Last week while strolling with my BFF we were astonished to discover that St. Andrew's was open!!
I didn't take any outside photos this time so these are from previous trips past this lovely church during various seasons.
The congregation was founded in 1830 as the first Church of Scotland congregation in the Town of York. The original church was located at the southwest corner of Church and Adelaide East Streets was built by John Ewart. After the 1843 split of the Presbyterian Church in Scotland, a portion of the congregation supportive of the Free Church Movement left St. Andrew's the following summer and founded Knox Presbyterian along with another group led by Rev. James Harris that had been separate since 1834.
The main congregation moved to the new Romanesque Revival architecture church that became known as New St. Andrew's. This building was designed by noted Toronto architect W. G. Storm and the church was the central Presbyterian church in Toronto, with an addition and renovation in 1906. It and became especially well known under the ministry of renowned orator Rev. D. J. Macdonnell (1870-1896) who pushed the church towards an active social role, and was the centre of a heresy trial in 1876, a minor bump in the recently formed Presbyterian Church in Canada. King and Simcoe became the central intersection of Toronto. The four corners popularly said to represent the four parts of society: Salvation, the church; Legislation the Lieutenant-Governor's Residence;Education, the original home of Upper Canada College; and damnation, a tavern.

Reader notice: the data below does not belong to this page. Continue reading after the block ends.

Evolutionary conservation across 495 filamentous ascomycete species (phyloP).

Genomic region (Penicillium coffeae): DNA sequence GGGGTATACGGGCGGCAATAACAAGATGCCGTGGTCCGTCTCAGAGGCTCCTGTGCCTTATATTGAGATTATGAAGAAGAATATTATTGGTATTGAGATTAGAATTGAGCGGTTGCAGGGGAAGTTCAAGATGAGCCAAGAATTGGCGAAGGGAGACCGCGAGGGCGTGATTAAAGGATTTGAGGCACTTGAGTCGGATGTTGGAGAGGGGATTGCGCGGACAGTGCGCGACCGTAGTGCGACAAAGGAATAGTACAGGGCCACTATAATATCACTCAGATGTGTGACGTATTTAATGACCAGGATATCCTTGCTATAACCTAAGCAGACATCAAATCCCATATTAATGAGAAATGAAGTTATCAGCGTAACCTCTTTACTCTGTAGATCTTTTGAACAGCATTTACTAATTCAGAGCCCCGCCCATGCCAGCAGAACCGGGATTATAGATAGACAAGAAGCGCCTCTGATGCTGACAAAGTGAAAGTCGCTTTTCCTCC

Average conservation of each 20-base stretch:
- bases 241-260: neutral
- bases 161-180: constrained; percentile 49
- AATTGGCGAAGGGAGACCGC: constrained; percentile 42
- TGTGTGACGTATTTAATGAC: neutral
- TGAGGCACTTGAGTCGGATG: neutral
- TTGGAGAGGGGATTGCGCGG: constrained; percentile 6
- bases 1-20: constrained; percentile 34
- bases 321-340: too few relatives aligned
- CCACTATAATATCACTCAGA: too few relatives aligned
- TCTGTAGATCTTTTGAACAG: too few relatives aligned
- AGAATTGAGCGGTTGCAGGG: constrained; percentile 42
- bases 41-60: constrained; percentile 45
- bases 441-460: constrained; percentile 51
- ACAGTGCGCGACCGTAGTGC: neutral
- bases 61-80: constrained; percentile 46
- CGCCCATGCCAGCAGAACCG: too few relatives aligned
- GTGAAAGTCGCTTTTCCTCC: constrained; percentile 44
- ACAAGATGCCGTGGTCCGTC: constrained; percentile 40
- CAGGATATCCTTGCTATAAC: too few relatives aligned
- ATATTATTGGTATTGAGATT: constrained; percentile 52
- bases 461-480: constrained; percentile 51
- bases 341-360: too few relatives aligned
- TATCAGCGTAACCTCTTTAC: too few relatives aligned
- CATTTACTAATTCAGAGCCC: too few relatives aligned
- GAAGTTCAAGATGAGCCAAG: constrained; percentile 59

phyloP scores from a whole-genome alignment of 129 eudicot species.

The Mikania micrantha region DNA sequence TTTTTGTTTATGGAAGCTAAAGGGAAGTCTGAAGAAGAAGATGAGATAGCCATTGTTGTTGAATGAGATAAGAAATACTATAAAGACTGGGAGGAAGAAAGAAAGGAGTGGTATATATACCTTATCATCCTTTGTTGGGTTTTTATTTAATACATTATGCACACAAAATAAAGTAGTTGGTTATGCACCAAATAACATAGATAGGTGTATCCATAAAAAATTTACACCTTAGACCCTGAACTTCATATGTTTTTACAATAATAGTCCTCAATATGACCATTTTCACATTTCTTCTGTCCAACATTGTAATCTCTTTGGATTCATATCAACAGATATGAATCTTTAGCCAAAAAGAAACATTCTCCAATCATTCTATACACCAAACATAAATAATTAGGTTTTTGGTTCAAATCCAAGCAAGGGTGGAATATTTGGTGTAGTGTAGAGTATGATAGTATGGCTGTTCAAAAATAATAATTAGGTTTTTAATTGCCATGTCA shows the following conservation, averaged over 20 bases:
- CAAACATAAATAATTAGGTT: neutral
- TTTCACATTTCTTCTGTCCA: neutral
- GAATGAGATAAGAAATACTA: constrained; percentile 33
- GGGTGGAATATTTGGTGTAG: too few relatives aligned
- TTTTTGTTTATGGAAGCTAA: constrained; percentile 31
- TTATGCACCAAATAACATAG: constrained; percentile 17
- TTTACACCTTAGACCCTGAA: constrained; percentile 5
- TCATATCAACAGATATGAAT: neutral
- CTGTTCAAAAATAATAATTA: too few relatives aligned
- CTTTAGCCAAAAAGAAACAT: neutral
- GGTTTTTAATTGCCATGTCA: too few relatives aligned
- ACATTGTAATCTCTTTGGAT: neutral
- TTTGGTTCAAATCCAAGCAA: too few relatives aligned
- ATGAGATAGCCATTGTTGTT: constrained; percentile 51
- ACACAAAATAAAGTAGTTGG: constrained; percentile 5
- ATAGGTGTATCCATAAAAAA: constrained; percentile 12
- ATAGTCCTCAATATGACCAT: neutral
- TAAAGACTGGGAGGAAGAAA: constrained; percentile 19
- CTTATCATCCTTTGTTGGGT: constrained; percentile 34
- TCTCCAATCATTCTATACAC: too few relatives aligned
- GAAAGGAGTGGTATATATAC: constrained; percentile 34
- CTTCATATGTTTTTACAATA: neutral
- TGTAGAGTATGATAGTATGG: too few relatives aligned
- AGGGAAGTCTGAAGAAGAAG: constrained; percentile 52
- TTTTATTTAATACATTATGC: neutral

Eventually the revival of the downtown core in the 1970s and 1980s, began with the opening of the St. Andrew Subway Station at nearby University Avenue in 1963. Further redevelopment of the area, has included the addition of the Roy Thomson Hall on the south west corner of Simcoe and King Streets, and has transformed the neighbourhood, and the church is again prospering. After acquiring air rights from new buildings in the area, there was an extensive rebuilding at the south end, including construction of a new condominium tower in which the congregation retained the first three floors.